Banks have been in a state of limbo this year about what to do with repossessed houses, and so they have mostly held on to them in order not to add to the nation’s oversupply of homes for sale, Harney told the agents.
“The banks have been saying, ‘There has to be a number [the market] can hit where we can keep the river going without flooding the valley,'” he said.
Apparently, he said, the nation hit that number recently, as prices reached a relative level of stabilization. A Dec. 17 report from Re/Max, for example, said sale prices dropped “only” 1.7% from last year in its 54-city survey, which would indicate general price equilibrium.
But before you break into applause, consider that while the banks were waiting for that sign of stability to decide when to put their holdings on the market, they also were foreclosing at a rapid pace.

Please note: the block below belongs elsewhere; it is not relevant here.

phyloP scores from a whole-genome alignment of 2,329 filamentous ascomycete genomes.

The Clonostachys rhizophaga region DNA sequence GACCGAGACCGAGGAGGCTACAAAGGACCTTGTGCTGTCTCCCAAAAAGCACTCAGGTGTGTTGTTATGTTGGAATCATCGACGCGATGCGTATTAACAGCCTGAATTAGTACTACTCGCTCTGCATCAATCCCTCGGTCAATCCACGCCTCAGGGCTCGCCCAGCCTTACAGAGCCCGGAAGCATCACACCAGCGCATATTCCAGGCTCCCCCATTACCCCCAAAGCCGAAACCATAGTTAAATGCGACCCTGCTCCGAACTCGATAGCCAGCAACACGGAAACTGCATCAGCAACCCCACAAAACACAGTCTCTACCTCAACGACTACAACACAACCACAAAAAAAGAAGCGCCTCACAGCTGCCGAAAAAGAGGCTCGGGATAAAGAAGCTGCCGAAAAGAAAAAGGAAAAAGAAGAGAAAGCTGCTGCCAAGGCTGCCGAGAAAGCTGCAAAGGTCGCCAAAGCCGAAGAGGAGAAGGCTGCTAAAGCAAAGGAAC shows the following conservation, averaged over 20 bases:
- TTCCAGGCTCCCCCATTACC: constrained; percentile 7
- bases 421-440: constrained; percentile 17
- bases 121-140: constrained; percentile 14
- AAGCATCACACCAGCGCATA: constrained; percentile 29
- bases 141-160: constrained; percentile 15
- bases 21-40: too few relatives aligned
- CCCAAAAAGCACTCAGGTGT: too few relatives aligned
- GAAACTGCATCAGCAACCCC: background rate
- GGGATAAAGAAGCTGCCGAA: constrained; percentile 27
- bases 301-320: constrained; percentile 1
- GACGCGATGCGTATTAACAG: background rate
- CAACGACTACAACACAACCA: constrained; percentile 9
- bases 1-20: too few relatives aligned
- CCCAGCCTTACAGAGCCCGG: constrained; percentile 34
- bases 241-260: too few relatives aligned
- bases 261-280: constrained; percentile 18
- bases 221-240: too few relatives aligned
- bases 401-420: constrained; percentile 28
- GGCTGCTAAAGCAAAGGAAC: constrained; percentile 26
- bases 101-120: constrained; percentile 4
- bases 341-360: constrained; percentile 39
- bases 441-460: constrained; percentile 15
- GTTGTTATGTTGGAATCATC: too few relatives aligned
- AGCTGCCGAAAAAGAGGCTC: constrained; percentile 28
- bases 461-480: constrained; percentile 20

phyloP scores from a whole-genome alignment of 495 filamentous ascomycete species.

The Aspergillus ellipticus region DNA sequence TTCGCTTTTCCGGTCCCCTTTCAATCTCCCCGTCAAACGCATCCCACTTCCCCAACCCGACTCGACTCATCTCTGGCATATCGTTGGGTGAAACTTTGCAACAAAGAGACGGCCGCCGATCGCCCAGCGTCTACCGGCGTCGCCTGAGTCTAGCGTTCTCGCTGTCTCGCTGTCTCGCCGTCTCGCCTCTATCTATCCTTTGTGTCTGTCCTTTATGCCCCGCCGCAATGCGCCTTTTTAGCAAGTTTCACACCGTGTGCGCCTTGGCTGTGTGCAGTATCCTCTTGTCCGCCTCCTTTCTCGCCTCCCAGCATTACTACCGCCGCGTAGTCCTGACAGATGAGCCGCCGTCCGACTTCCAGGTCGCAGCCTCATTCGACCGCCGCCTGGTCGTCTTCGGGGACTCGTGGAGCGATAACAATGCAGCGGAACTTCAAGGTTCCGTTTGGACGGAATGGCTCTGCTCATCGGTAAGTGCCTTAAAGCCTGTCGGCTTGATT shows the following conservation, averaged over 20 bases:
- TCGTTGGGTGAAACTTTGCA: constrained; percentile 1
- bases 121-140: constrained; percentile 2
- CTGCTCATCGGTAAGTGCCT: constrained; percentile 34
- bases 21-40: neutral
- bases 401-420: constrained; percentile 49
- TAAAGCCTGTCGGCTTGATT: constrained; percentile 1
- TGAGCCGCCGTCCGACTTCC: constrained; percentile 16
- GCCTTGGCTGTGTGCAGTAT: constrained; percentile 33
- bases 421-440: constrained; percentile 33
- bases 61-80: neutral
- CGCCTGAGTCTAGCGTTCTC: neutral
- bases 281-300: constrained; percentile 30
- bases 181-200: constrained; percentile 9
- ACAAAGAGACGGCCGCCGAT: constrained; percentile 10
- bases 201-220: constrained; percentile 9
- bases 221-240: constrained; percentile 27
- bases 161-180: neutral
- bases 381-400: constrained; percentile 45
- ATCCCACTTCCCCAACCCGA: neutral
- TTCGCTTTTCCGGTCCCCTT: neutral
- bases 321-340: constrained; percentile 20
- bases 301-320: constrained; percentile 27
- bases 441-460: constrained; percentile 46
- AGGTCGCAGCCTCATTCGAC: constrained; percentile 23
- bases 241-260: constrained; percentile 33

“In August, the number of houses banks took back was up 49% over the year before, and September was the greatest month in history for repossessions,” Harney said.
That’s bad for individuals, of course, but necessary, in Harney’s view, for the housing market to heal itself.
Then, the robo-signing mortgage-document fiasco unfolded, causing major lenders to put new foreclosures on hold for a while. But as that situation begins to inch toward resolution, banks are resuming foreclosures, which is only putting more pressure on the dam, Harney said.
With the general agreement that the market has hit some long-awaited neutral spot, the banks have their hand on the cork, Harney said. He, among others, expects that cork to come out by the second quarter, as lenders push 3 million or 4 million (as seen by foreclosure-data firm RealtyTrac) to 8 million (as forecast by Morgan Stanley) foreclosed houses onto the market.
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